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We’re Meaner

I guess I messed up on the road the other day. I didn’t turn on red right away, and the driver behind me took exception. She laid on her horn. About a half-mile later, she pulled up along side me and gestured to me to put my window down. I did. “Why didn’t you turn back there?!” she demanded. “Learn how to drive!” she screamed. This lady was livid. She wagged her finger at me, her voice, shaking as she spoke. The rest of my morning commute, I saw her face in my head and I wondered why that five-second delay in her morning so enraged her. I realize this encounter was minor compared to the profanity-laced road rage that …

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The Slow Let-Go

Parents have 938 weeks to prepare their kids for the world. 938. My wife and I are out of time. Our daughters turn eighteen this month. One is enrolled in college. The other has joined the United States Navy. They will dip their pens into the ink well of life and write a story uniquely their own. Meantime, we helplessly peer through the hourglass as the tiny grains of sand dwindle at startling speed. I want to reach for it and flip it over; reset it. Try again. Change. It’s equal parts exciting and excruciating. Weeks before he passed away, my friend Steve reached out to me and asked, “How can I pray for you?” Knowing Steve this didn’t surprise …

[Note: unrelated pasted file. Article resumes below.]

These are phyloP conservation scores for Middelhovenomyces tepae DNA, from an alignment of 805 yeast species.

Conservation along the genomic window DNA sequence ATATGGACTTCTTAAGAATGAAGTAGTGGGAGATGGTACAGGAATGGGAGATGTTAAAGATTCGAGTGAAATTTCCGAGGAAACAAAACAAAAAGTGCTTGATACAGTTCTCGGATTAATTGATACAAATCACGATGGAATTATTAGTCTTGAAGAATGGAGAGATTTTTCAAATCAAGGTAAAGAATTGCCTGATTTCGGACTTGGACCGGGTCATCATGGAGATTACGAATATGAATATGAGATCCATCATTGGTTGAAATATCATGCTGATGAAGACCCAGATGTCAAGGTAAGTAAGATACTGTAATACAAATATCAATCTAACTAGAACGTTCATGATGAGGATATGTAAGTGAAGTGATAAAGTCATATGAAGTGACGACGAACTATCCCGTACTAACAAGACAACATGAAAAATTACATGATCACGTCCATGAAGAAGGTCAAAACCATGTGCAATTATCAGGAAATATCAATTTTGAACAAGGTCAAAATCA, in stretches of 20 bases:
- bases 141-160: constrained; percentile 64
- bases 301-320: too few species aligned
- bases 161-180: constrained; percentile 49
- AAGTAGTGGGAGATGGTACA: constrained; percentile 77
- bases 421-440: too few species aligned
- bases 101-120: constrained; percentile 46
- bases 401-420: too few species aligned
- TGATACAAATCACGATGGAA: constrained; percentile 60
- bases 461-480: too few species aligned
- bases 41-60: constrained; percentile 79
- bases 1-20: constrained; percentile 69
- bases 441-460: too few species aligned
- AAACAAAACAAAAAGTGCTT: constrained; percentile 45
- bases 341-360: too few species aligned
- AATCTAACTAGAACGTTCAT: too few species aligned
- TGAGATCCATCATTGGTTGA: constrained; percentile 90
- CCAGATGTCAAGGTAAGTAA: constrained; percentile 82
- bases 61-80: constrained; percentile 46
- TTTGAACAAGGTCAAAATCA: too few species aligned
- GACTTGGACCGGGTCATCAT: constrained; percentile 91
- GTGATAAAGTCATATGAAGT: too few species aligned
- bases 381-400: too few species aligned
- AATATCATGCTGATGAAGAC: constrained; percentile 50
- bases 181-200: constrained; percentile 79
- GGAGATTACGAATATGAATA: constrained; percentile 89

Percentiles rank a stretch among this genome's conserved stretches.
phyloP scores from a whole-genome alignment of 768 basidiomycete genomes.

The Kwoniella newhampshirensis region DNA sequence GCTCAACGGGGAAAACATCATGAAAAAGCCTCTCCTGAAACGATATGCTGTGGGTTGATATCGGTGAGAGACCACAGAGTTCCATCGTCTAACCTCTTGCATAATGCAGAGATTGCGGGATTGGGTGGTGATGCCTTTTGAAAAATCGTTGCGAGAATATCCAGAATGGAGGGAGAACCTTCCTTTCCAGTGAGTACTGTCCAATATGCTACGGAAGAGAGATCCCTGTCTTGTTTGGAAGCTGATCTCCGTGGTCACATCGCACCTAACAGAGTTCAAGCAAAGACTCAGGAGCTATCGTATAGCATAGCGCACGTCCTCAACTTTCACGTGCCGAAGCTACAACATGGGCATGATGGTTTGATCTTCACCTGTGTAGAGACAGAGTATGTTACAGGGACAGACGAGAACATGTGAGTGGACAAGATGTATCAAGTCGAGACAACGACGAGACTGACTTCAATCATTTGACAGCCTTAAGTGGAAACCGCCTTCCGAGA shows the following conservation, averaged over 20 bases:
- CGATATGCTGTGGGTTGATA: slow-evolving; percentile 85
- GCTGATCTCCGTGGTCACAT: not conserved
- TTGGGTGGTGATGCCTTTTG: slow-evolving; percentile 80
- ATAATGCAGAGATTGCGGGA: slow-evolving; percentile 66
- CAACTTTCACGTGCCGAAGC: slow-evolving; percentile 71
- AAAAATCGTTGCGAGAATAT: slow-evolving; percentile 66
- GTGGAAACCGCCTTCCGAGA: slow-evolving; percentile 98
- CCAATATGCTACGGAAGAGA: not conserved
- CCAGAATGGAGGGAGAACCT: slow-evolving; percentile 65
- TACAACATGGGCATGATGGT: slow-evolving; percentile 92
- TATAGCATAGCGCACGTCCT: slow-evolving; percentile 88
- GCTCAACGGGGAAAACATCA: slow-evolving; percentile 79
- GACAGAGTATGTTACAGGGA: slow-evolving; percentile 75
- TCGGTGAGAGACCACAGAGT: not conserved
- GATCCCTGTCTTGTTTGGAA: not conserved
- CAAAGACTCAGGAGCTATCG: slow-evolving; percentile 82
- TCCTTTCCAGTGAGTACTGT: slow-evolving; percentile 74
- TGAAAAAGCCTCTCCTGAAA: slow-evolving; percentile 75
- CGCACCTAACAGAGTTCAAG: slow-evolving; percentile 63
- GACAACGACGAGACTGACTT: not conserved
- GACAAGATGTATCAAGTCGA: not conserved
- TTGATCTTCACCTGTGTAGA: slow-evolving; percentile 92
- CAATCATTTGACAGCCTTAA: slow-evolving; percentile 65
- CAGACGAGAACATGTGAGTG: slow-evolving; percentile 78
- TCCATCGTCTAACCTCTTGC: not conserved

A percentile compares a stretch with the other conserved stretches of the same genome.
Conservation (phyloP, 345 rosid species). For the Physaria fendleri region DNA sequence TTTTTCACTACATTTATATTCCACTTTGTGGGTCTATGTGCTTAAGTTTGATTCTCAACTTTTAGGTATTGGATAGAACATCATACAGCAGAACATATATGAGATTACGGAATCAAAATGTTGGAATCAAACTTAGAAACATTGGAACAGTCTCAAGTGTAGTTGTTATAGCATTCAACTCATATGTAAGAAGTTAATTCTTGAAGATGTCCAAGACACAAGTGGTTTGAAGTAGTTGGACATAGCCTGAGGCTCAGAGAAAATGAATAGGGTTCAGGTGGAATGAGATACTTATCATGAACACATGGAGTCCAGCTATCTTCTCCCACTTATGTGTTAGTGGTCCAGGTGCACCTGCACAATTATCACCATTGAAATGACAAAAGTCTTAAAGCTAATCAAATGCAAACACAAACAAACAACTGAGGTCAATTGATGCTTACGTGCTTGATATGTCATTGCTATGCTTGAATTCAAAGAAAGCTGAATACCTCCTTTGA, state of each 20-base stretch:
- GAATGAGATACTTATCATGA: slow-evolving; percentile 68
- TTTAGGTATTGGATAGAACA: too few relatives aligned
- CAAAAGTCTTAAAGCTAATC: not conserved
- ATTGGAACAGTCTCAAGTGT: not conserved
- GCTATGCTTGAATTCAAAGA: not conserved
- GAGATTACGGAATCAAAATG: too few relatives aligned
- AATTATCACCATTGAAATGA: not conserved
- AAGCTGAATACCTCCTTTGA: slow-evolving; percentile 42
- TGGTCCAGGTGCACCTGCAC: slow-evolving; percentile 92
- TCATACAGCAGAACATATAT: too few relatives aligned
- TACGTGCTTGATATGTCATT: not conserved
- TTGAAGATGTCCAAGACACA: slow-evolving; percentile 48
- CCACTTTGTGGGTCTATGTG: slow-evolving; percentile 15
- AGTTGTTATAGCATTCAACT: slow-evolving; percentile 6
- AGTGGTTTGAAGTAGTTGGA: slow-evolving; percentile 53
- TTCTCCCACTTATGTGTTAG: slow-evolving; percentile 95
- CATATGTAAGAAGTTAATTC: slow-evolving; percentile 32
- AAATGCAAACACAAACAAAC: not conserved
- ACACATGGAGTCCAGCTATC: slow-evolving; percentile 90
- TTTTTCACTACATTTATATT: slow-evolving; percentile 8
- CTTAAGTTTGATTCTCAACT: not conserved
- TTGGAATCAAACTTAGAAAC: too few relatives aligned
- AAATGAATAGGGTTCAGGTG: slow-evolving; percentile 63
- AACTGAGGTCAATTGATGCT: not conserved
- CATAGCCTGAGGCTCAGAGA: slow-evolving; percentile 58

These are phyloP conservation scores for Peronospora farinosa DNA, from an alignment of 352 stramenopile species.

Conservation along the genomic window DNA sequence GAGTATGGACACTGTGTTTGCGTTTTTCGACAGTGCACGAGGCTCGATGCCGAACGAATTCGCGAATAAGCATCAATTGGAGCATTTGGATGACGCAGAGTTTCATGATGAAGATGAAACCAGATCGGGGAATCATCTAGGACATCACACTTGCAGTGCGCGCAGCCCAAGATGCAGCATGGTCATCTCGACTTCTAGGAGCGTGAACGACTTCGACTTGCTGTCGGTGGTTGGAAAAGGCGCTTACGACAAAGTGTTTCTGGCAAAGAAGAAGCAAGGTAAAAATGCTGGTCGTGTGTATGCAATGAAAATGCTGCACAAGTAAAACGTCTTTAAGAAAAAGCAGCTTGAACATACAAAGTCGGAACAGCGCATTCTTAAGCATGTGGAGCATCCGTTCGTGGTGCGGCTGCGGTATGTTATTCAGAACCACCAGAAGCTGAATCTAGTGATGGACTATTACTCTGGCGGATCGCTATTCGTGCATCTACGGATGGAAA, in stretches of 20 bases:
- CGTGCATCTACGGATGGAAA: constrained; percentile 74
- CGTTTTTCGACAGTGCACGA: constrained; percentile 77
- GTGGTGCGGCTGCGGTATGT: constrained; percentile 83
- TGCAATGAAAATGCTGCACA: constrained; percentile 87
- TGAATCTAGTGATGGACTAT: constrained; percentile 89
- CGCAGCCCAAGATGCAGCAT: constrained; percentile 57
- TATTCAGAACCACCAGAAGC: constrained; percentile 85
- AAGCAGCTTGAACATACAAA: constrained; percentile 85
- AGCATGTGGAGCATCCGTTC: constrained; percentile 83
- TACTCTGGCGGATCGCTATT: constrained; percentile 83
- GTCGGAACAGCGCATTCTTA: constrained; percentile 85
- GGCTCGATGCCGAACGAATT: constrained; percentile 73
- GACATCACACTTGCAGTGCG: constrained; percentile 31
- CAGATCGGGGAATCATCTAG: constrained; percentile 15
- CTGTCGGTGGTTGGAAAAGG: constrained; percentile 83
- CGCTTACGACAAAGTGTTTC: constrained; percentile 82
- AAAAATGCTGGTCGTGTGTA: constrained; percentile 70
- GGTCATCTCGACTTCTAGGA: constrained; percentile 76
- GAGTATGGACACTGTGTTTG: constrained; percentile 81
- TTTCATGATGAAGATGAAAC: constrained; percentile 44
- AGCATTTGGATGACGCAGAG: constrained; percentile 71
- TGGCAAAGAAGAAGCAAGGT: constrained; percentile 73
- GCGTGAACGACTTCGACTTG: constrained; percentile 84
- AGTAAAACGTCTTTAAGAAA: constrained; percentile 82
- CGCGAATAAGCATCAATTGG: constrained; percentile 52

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My Time with Bill

I was sitting on an uncomfortable couch in the dressing room at Oprah; or maybe it was just me who was uncomfortable. After all, I was about to meet one of the most recognizable human beings on the planet—Bill Cosby.  I was his literary publicist. It was my job to accompany him to media appearances and book signings to promote his book, Come On People. It’s hard to describe how surreal it was to go from being a kid from Saginaw, Michigan to the representative for entertainment royalty. Until this moment, I had only heard Cosby’s voice on the other end of a conference call. Now I’m  in his dressing room. The bathroom door swung open and he appeared to …

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My Flu

Your mind is like an unsafe neighborhood; don’t go there alone ~ Augusten Burroughs I have battled anxiety and depression most of my life. I call it my flu because it doesn’t stay, but like any virus it has power. I respect it, and I realize that when it comes it wants to destroy me. Today, at the ripe old age of fifty-one, I’ve never been more comfortable with my flu and it’s never been buried so deep. I haven’t been this healthy or happy since I was a child. There are many reasons for this. I’ve picked out a few hoping perhaps they will help someone. After writing them down, I realized how intentional I must be in order …

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Profound Loss

“I know what I have to do now. I’ve got to keep breathing because tomorrow the sun will rise. Who knows what the tide could bring?” ~ CASTAWAY Tom Hanks’ ‘Castaway’ character was trapped on a deserted island for four years. After his rescue, he found everything had changed. He was different. No one could possibly understand his pain. How could they? He needed time – time to grieve; time to discover his new normal. I’ve been praying for my friend, Roxanne who lost her twenty-one-year-old son, Zach on his birthday. The circumstances of his death are beyond horrific. I can’t comprehend her pain. I can’t begin to know the thickness of her grief. I can’t. No one can. How …